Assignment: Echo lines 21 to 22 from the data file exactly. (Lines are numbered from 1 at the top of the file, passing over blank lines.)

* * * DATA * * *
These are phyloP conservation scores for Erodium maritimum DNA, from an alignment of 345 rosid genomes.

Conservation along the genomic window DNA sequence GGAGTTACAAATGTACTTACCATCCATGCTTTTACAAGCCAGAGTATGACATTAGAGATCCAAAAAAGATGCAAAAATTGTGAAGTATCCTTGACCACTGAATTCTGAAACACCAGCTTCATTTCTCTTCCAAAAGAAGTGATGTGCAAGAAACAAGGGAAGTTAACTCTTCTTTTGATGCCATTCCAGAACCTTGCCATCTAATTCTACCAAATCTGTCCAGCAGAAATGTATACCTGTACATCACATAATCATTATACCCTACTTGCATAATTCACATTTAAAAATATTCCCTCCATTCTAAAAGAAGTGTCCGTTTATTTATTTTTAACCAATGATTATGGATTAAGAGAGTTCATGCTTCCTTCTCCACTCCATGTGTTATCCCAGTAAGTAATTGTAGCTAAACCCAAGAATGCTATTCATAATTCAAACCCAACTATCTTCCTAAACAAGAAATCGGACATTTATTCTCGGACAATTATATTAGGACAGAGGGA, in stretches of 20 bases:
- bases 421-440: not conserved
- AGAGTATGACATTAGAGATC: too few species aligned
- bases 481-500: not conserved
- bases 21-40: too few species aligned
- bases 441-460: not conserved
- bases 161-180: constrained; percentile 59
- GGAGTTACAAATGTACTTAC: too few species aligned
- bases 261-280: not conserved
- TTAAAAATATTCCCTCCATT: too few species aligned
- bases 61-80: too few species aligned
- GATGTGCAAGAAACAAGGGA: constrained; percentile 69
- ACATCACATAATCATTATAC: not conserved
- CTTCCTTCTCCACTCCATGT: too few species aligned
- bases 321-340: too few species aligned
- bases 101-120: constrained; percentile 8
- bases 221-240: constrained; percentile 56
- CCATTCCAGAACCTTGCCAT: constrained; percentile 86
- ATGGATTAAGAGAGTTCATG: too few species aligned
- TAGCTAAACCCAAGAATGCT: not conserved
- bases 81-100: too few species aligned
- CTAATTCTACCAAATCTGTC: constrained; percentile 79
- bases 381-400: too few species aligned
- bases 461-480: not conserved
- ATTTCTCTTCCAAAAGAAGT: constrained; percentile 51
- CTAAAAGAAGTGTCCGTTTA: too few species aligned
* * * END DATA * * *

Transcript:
- TAGCTAAACCCAAGAATGCT: not conserved
- bases 81-100: too few species aligned